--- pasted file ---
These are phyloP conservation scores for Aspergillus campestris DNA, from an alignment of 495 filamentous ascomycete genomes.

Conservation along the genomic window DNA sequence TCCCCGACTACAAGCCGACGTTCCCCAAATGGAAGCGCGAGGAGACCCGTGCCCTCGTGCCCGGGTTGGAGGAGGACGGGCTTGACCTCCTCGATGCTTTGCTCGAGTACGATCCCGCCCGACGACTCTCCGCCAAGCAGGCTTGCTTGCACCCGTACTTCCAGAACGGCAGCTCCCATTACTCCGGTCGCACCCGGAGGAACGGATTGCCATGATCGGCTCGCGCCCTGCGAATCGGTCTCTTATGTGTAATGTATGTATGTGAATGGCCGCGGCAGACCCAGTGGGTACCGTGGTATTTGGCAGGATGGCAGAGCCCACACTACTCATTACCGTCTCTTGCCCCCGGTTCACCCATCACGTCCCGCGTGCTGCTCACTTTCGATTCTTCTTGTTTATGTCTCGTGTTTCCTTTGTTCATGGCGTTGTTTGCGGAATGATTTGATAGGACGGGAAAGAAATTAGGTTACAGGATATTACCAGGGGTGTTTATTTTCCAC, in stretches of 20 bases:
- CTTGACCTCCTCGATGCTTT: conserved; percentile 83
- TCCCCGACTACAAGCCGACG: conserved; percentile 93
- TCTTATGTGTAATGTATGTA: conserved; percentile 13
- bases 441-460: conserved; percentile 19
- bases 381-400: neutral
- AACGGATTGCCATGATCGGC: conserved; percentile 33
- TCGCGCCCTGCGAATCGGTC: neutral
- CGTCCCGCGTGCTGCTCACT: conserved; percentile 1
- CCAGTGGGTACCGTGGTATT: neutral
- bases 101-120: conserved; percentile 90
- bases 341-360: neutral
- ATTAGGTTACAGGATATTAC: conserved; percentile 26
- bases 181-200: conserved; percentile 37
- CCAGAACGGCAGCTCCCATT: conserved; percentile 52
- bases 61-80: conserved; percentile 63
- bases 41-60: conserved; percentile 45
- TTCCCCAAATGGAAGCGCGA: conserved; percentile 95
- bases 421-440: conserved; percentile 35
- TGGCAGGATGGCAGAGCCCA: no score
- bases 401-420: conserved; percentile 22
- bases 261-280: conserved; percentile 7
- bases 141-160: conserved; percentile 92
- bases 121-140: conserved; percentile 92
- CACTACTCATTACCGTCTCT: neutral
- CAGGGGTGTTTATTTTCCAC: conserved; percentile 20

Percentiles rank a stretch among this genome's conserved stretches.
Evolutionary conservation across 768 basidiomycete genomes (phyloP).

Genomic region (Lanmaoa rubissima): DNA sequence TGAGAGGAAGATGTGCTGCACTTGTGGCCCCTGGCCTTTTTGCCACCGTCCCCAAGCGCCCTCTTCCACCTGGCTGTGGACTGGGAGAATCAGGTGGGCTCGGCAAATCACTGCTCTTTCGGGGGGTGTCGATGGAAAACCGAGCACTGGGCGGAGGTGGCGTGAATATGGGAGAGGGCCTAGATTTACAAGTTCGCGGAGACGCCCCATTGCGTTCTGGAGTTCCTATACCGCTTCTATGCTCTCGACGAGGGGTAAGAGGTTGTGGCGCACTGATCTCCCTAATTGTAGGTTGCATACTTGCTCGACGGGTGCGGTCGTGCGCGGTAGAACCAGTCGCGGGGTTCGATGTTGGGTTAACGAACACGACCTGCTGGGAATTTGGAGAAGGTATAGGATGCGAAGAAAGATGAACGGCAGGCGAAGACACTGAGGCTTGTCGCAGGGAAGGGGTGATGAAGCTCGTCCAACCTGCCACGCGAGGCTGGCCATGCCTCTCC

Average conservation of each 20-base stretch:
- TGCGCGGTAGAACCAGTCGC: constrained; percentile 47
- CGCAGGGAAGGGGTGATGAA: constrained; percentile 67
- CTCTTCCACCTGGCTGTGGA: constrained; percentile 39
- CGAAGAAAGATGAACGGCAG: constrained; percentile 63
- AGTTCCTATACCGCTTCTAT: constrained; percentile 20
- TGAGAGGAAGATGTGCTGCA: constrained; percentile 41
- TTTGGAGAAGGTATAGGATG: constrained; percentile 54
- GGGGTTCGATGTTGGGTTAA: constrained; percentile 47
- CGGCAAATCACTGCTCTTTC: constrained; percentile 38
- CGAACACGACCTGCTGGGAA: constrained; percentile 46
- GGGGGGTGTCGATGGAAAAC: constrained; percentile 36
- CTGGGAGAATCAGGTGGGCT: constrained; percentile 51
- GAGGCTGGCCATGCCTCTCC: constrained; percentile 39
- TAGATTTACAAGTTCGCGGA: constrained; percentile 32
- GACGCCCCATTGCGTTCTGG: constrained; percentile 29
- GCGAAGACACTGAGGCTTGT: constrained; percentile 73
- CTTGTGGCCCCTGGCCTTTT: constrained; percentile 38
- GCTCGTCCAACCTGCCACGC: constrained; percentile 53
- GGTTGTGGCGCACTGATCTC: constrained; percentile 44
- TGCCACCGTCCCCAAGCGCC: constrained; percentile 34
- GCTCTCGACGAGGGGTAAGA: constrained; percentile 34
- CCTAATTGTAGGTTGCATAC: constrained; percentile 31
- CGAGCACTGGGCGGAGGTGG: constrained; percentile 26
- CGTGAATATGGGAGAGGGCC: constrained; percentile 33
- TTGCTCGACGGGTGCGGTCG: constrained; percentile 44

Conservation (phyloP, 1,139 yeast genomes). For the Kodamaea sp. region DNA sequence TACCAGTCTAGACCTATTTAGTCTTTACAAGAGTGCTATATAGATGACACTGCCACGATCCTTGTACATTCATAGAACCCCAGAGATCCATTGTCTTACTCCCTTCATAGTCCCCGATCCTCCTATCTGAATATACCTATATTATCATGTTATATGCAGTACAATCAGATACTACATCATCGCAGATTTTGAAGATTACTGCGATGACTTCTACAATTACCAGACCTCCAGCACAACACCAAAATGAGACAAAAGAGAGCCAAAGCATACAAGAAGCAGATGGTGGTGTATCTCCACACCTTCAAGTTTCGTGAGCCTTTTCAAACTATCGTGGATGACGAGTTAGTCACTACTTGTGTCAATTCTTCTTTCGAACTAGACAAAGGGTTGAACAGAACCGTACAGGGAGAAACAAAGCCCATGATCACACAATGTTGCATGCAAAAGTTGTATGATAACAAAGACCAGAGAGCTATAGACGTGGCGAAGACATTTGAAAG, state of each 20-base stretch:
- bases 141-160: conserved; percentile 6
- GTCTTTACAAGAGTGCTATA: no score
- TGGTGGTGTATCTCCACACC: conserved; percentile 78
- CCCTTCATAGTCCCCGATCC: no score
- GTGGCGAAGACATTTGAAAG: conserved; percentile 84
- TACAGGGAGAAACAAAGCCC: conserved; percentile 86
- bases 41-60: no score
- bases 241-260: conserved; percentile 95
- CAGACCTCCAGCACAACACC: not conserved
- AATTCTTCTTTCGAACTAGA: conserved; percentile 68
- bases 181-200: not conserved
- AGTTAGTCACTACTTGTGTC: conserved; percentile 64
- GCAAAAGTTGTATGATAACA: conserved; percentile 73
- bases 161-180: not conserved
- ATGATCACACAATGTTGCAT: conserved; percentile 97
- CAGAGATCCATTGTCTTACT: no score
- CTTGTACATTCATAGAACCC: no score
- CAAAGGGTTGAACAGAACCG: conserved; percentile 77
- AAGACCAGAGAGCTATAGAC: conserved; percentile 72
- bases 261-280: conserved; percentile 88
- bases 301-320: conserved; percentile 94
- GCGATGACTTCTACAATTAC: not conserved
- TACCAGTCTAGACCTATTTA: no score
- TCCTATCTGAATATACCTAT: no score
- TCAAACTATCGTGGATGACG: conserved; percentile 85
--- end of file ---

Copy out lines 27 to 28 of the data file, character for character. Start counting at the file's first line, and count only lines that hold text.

- CAGGGGTGTTTATTTTCCAC: conserved; percentile 20

Percentiles rank a stretch among this genome's conserved stretches.